Introduction: Vic Morris, SRP Chair
The Society of Recorder Players is proud to launch this first run of its Composer’s Competition for the Recorder. The Society’s mission is to promote the recorder and its music, not just the music of past centuries but also fresh creations from composers of all ages. I warmly invite all composers to enter for the open competition (any age eligible) or for the under-eighteen competition. There will be a world-class judge, the renowned composer and Honorary President of the SRP, Jonathan Dove, and a spectacular venue in the neo-Gothic splendour of Ushaw College, near Durham City. Finalists will enjoy an opportunity to develop the performance of short-listed pieces with the quartet Block4, who will perform the winning pieces in a gala concert and a high-quality recording will be available for the winning composers.
The Society of Recorder Players are proud to have Jonathan Dove as their Honourary President and are delighted that he has agreed to be the lead judge for the inaugural finals of their new Composer’s Competition in April 2019.
He has used the recorder in several of his compositions, including: Light Dance, a piece for recorder octet, written in 2012 in response to a request from the Society of Recorder Players for a work to celebrate its 75th birthday. In the same year he also wrote The Pied Piper, a tour de force for clarinettist Emma Johnson which involves children playing simple recorder parts alongside professional musicians, plus optional additional parts for an advanced recorder group.
Dove studied composition with Robin Holloway at Cambridge and, after graduation, worked as a freelance accompanist, repetiteur, animateur and arranger. His early professional experience gave him a deep understanding of singers. Opera and the voice have been central in Dove’s output throughout his subsequent career.
His breakthrough opera Flight, commissioned by Glyndebourne in 1998, and staged throughout Europe, USA and Australia has led to more than 20 operatic works.
Graham Fiktin: comments on composing for recorder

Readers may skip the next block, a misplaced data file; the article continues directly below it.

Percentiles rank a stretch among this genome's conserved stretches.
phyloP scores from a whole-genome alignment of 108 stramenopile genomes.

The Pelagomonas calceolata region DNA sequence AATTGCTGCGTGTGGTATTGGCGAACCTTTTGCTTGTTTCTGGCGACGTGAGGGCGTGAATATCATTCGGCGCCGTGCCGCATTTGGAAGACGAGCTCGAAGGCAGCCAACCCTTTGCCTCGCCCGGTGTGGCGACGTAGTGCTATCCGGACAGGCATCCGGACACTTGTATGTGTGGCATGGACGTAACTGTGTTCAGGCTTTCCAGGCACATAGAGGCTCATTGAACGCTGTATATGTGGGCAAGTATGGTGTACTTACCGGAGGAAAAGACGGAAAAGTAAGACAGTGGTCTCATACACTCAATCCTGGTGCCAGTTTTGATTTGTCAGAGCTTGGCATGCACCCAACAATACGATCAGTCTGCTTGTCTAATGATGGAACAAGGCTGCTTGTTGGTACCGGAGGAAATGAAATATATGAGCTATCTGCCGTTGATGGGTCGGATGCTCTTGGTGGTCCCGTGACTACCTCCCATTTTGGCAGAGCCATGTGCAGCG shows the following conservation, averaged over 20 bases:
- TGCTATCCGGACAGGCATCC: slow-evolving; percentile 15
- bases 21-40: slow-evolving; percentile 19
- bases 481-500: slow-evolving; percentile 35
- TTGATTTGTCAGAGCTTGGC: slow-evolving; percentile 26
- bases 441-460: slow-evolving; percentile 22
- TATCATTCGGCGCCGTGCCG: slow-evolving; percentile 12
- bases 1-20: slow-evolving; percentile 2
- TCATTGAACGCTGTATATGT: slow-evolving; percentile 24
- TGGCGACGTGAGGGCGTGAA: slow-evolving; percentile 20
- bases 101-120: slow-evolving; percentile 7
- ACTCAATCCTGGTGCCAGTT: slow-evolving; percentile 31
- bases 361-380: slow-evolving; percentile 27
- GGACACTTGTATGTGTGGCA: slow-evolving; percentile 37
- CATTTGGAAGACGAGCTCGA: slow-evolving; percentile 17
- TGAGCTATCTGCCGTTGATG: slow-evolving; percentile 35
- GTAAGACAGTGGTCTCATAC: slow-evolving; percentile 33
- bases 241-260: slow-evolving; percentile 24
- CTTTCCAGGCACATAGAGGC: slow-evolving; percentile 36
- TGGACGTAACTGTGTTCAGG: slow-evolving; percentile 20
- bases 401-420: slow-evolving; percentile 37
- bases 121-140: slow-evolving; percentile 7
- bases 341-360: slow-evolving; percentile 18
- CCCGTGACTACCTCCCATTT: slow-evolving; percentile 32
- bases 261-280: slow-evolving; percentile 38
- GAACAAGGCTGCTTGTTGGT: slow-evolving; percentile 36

I loved writing the Recorder Concerto for Sophie Westbrooke. It was not an instrument that I had detailed knowledge of at the outset, so it was a big learning curve and I discovered things which of course recorder players have known for centuries, that is it has a breadth of wonderful possibilities, a richness of tone, range and facility for speedy finger work and has been unfairly overlooked too often in the past. For me in that work it seemed important to acknowledge the directness of airflow that is involved. The performer blows directly down the tube without anything getting in the way – like a reed, or having to precisely angle an instrument, or having to blow a raspberry down it. The lack of air-flow resistance was refreshing and honest and massively versatile. So ‘breath’ became central to the work, and within the piece there are different breathing cycles – the anticipatory inhale, the unwinding exhale, the breath with exudes effort, the breathing which post-effort slowly normalises and the breathing of calmness. I loved working with the range of recorders and finding their own particular characters, because each one has its own.
Having written for a quartet of recorders and arranged music for solo recorder, I find each time it’s a complete joy so I hope to write again for the instrument in the future.
For examples of recent commissions for the SRP see www.srp.org.uk/commissioned-music/